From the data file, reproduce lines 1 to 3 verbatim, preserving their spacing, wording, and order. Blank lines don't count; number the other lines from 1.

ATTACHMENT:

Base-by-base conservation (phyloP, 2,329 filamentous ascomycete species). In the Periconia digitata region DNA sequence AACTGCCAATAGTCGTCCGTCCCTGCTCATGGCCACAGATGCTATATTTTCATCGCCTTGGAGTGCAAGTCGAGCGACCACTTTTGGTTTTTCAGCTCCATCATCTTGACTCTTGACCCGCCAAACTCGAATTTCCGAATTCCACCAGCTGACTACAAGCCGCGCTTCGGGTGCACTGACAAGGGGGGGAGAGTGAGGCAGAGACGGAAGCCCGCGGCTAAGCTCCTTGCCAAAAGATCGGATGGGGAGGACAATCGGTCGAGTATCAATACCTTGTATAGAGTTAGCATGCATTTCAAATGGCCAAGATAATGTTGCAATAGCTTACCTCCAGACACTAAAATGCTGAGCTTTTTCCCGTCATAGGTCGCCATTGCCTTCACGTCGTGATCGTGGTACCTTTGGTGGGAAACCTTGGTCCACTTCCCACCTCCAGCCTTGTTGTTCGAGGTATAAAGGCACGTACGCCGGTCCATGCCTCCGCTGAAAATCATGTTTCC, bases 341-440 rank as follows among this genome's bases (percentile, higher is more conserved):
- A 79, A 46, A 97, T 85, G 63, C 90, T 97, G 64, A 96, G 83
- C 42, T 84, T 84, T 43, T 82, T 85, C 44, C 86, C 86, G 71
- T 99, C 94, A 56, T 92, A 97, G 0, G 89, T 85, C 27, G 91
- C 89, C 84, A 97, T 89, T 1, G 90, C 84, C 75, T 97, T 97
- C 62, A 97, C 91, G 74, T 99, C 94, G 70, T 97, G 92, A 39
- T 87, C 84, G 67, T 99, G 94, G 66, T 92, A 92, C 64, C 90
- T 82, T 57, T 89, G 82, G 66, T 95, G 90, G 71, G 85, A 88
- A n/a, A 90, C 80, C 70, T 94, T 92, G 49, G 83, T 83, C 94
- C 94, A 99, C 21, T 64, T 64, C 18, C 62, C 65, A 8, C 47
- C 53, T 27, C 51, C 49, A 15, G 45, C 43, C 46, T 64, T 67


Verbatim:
Base-by-base conservation (phyloP, 2,329 filamentous ascomycete species). In the Periconia digitata region DNA sequence AACTGCCAATAGTCGTCCGTCCCTGCTCATGGCCACAGATGCTATATTTTCATCGCCTTGGAGTGCAAGTCGAGCGACCACTTTTGGTTTTTCAGCTCCATCATCTTGACTCTTGACCCGCCAAACTCGAATTTCCGAATTCCACCAGCTGACTACAAGCCGCGCTTCGGGTGCACTGACAAGGGGGGGAGAGTGAGGCAGAGACGGAAGCCCGCGGCTAAGCTCCTTGCCAAAAGATCGGATGGGGAGGACAATCGGTCGAGTATCAATACCTTGTATAGAGTTAGCATGCATTTCAAATGGCCAAGATAATGTTGCAATAGCTTACCTCCAGACACTAAAATGCTGAGCTTTTTCCCGTCATAGGTCGCCATTGCCTTCACGTCGTGATCGTGGTACCTTTGGTGGGAAACCTTGGTCCACTTCCCACCTCCAGCCTTGTTGTTCGAGGTATAAAGGCACGTACGCCGGTCCATGCCTCCGCTGAAAATCATGTTTCC, bases 341-440 rank as follows among this genome's bases (percentile, higher is more conserved):
- A 79, A 46, A 97, T 85, G 63, C 90, T 97, G 64, A 96, G 83
- C 42, T 84, T 84, T 43, T 82, T 85, C 44, C 86, C 86, G 71